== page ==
Groups that lobby for reproductive rights contend the drugs and devices prevent fertilization from occurring, and thus reduce the number of unwanted pregnancies that result in surgical abortions.

NJBIZ will update this story throughout the day as more reaction comes in.

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Beth Fitzgerald

Beth Fitzgerald

Beth Fitzgerald reports on health care, small business and higher education. She joined NJBIZ in 2008 after a 34-year career at the Star-Ledger and has been reporting on business in New Jersey since 1978. Her email is beth@njbiz.com and she is @bethfitzgerald8 on Twitter.

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Comments


Liz H said:
Does this mean a business owner who is a Jehovah's Witness adherent can exclude medical coverage for blood transfusions from his employees medical plans? Or, may a Christian Scientist business owner drop medical coverage altogether because he believes in faith healing instead? This is a ridiculous ruling by our highest court.

June 30, 2014 4:49 pm

mrdirt said:
WAYS TO SAVE ON YOUR BIRTH CONTROL WITHOUT TAXPAYERS FOOTING THE BILL.
For example, the price of Ortho Tri-Cyclen is $41.99 on the Walgreens website, but its generic equivalents, TriNessa and Sprintec, cost only $27.99—nearly 30 percent less.

“Generic drugs have the same makeup as brand-name drugs,” says Nancy Cossler, M.D., an ob-gyn at University Hospitals Case Medical Center in Cleveland, Ohio. “They’re all the same, so there’s no reason not to go generic.”

Be Straight with Your Doctor
Talk to your doc about your financial constraints. She’ll make sure to prescribe you a pill that has a generic version or talk to you about other cost-effective methods. Also, your doctor might have free samples available, but be warned: According to Cossler, drug companies only manufacture samples of brand-name pills like Yaz to fool you into getting a prescription for the expensive stuff once you do sign on. Make sure that when your doctor writes you a script, it’s for the generic version.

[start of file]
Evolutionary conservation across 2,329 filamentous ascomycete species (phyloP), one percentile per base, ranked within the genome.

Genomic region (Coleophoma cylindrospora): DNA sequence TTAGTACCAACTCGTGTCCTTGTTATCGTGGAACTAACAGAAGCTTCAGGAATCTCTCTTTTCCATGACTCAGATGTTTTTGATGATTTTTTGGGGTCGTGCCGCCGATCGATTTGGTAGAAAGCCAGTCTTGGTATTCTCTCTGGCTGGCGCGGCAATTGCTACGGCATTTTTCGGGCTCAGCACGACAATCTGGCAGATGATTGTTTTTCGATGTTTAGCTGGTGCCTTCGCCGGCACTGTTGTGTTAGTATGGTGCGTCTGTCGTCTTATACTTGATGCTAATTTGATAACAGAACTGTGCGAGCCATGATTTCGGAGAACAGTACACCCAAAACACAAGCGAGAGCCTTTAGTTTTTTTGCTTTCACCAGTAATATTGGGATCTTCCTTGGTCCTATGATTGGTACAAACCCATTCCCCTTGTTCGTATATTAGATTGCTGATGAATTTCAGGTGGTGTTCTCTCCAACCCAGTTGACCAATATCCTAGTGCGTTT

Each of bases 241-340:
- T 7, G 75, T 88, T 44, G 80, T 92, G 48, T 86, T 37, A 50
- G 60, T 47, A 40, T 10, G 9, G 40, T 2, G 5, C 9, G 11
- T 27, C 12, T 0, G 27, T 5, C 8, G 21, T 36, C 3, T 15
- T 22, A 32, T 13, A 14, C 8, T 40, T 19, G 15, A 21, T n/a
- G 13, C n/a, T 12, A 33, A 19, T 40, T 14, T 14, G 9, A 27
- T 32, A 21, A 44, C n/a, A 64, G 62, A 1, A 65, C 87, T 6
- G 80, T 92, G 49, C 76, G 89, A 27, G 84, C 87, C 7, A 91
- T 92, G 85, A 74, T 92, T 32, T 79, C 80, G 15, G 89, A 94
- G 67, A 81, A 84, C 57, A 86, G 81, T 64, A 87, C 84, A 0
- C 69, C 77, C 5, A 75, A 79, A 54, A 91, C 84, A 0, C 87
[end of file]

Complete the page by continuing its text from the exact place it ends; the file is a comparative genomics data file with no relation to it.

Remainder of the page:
Bargain Shop
You scour supermarkets for the cheapest shampoo and the best deal on laundry detergent, so why shouldn’t you look for a bargain when filling your prescription? Call around and research your pill online to price your drug at the big pharmacies. Bonus: Walgreens, Walmart, CVS, and most of the others have prescription savings clubs. You can get a 90-day supply of the drug for $12 on some of the plans.

“There could be a very large variation in that cost, especially if you’re not on insurance. The variation can be as much as $100 a month from pharmacy to pharmacy,” says Scott Chudnoff, M.D., a gynecologist at Montefiore Centennial Women’s Center in the Bronx, New York.

Stick with Condoms
If you’re really pinching pennies, talk to your doctor about going off the Pill and protecting yourself with condoms. “If you’re not in a serious relationship and you’re going to have sex fewer than 10 times a month, it might be cheapest to go with condoms,” says Chudnoff.

June 30, 2014 3:54 pm